Living Alone

It’s Singles Week or something like that, and the Huffington Post wants to make sure that you think living alone is s silly and juvenile a choice as they apparently do. It allows you to watch whatever you want on television and talk to your shampoo and conditioner while you take really long baths!

A recent census informs us that 27% — almost one third !! — of Americans are living alone. Some of that is due to isolating factors like death and divorce — but amazingly enough, much of that is by choice.

As one who has made that choice, let me lay down for the Huff Post some of the more serious reasons someone who isn’t an Adam Sandler character or Disney princess might choose to walk into an empty home at the end of the every day.

1.  Freedom from emotional violence and abuse.

How many singletons draw a deep sigh of relief and happiness when they turn the key to their door at the end of the day and not have to be confronted with the dysfunctions of an addicted parent or spouse, emotionally unstable, manipulative roommates, or meddling vicious family members? Some of us have had enough of that to last a lifetime. Been there, done that! Hello, beautiful, safe space!

2. Financial clarity.

For those who have ever owned or rented a home with a roomie or partner and had the relationship and the living situation turn suddenly precarious or disastrous because of the fiscal irresponsibility of another person, the expense of living alone seems like a small price to pay to know where you stand at all times.  The bills come in, you know where they are and whether they have been paid. If you can’t afford to live where you live, you are responsible and can do something about it. You’re not going to take someone else down with you, or be taken down.

3. Peace and quiet.

Many human beings just function better and have more to give when they can have a significant amount of silence and tranquility in their lives. I am one of those. As a “psychic sensitivo” and religious professional, I can speak for the need for solitude and silence as a major component of my well-being. I could join a hermitage, I guess, but I am fond of living and working in the regular world.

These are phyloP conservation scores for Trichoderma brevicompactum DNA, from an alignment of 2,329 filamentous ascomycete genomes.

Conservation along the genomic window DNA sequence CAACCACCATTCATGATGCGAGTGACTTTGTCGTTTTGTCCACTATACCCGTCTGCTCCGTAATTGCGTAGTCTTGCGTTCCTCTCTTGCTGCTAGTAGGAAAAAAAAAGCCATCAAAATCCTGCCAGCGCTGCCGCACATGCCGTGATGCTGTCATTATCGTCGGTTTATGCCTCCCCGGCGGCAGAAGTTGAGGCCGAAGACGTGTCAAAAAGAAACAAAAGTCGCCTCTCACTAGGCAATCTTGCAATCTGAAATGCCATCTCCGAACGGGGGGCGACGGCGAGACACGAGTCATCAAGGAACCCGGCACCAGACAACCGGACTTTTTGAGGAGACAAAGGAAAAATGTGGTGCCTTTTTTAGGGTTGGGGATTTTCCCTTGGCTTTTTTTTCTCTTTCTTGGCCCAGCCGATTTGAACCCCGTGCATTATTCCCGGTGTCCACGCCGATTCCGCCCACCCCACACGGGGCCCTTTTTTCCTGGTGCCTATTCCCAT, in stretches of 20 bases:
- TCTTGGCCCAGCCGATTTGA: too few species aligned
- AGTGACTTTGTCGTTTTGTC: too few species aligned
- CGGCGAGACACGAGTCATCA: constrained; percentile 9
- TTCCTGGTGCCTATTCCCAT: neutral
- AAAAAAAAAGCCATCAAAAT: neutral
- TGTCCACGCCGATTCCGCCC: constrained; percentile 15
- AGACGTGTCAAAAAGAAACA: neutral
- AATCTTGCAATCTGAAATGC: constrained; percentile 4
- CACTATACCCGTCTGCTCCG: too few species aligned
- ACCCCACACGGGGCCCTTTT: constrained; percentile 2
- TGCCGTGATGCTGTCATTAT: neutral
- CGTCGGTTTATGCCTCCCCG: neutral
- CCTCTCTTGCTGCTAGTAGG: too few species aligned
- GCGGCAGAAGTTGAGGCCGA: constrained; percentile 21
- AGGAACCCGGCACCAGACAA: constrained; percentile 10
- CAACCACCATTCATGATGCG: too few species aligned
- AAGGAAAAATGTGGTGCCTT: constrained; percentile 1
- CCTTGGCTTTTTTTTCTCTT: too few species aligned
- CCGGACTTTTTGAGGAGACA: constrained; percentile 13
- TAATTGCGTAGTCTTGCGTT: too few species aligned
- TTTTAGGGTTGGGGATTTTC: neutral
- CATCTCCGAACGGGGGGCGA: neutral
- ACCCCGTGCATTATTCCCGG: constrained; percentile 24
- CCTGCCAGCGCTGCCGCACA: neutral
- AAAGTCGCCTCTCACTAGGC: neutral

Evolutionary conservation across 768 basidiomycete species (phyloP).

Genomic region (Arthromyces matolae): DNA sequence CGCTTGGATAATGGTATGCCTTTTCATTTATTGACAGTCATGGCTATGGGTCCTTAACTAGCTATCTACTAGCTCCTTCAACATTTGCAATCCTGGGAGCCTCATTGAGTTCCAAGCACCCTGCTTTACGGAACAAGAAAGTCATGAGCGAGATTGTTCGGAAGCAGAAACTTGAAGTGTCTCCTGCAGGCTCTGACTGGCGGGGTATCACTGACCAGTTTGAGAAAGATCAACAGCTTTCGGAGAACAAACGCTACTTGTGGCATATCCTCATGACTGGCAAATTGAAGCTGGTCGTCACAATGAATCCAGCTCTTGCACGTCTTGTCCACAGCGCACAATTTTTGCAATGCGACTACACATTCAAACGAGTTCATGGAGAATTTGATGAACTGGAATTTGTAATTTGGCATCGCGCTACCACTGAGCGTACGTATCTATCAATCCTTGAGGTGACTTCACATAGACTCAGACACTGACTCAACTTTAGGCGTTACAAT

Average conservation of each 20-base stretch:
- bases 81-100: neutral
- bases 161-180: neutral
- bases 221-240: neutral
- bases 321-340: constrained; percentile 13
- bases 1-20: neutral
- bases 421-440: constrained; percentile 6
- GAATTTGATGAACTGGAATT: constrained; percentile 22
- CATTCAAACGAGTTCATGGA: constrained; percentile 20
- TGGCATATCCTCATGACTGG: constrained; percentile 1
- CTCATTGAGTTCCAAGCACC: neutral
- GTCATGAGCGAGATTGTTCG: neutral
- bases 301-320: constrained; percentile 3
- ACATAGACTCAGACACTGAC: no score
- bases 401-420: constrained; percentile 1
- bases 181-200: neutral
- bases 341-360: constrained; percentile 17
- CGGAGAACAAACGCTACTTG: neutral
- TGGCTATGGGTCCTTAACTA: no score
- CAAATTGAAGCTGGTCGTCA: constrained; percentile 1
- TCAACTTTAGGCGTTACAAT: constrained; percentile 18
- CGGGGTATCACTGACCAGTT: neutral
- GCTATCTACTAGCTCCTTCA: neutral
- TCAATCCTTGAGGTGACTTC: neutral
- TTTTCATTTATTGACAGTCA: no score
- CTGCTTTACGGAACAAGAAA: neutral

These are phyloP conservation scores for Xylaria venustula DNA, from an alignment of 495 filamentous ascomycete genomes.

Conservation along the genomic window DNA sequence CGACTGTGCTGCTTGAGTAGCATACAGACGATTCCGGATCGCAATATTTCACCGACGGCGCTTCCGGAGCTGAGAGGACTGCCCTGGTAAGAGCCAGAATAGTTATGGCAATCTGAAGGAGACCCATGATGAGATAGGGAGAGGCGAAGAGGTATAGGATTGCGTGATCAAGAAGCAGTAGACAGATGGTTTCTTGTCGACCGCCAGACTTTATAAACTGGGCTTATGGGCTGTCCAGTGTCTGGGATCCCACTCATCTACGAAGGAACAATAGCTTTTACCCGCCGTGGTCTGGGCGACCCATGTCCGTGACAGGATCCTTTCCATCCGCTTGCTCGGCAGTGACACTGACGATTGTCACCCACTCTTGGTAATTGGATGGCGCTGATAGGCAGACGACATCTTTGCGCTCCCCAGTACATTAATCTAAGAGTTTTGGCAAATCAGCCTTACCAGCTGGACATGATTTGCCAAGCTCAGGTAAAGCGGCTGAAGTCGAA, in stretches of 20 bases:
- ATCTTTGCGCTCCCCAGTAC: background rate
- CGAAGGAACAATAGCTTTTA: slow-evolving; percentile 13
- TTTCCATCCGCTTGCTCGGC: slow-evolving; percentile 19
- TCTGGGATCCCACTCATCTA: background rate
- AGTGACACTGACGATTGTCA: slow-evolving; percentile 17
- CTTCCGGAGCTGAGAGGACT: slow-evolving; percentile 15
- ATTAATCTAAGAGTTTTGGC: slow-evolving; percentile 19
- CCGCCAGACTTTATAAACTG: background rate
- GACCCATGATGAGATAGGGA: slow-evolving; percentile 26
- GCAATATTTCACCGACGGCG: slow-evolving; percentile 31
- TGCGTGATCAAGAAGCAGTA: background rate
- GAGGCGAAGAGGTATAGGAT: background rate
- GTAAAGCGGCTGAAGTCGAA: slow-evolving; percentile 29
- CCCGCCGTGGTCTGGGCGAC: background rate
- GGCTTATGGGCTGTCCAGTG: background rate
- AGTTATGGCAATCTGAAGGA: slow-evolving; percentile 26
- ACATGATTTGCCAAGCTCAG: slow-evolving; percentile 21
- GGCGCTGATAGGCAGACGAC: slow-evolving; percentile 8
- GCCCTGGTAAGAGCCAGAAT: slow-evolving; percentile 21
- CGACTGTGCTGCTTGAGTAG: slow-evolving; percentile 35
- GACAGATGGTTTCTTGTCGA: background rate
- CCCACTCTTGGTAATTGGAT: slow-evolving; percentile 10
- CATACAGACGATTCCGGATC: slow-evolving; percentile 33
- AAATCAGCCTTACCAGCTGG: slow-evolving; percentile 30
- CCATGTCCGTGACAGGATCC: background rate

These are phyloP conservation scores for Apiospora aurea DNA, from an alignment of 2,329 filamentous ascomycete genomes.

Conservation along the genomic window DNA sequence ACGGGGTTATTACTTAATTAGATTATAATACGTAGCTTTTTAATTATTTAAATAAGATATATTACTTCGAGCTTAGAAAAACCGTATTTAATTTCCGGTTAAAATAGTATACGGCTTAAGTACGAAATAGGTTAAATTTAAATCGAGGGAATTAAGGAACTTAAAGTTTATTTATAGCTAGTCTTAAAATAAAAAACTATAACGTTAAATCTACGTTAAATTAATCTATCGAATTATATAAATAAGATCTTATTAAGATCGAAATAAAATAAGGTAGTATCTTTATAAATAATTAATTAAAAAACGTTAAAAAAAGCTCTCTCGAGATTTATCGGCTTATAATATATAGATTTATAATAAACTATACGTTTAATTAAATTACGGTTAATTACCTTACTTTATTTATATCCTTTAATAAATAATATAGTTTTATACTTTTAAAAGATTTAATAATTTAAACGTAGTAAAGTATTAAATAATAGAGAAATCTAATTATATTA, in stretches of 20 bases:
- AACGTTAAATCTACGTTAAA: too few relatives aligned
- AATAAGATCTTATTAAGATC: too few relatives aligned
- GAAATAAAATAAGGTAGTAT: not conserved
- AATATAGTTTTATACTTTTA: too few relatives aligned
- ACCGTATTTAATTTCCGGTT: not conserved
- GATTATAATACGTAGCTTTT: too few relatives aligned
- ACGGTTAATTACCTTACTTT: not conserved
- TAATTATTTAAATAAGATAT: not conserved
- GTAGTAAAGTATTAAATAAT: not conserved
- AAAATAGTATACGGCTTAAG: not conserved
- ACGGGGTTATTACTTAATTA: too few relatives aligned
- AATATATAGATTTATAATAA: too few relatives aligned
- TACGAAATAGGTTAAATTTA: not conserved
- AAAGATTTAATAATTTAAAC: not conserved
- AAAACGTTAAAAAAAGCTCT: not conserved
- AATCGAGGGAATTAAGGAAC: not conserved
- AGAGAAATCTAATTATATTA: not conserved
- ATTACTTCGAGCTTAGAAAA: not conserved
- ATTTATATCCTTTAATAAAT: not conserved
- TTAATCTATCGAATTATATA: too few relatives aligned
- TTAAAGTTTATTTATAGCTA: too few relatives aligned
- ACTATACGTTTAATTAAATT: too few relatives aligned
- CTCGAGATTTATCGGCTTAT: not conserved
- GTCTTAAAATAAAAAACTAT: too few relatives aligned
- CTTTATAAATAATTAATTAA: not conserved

4. Happiness.

Despite the media image of the desperate single girl or guy or the pathetic loner, a lot of people who live alone are simply happier that way, for all the expected reasons. It is a preference that suits them, and now that the world no longer assumes the coupling off of every adult, they can choose a lifestyle that makes them happy rather than try to conform to society’s expectations.  Remember when gay people decided to do that? This is just part of that same sociological trajectory toward authentic and healthy expression of self. Just because there are so few stories, movies, songs and narratives about happy single people that aren’t yearning, angry or defiant (“I’m Better Off Without You!”) doesn’t mean that millions of single people aren’t grateful and fulfilled in their domestic freedom.

In other words, if you compare the personal narrative of someone who has co-habitated and is profoundly unsuited to that lifestyle to the narrative of a gay person who tried to “live straight” for a time, you’re going to find a lot of similarities. The mockery, condescension, suspicion and repressed envy shown by many folks toward singletons reminds me a lot of homophobia.  It’s an interesting phenomenon.

It may be that the singleton instinct is as innate as homosexuality.  That very likely possibility should stop some of the snide comments of the Huffington Post and the Smug Marrieds at the next office gathering.

5. Freedom To Choose and Maintain Authentic Relationships.

Loneliness is epidemic in America. It plagues single people but it also affects people who are married, living with roommates and living in nuclear families. Loneliness is not about being physically alone, but about being emotionally alone, isolated, misunderstood, unwelcomed, and unsupported. People who live alone get to choose their intimate relationships and friendships, and can thus carefully cultivate closeness with others who actually like them rather than those who happen to be related by blood or real estate contracts. And that’s awesome.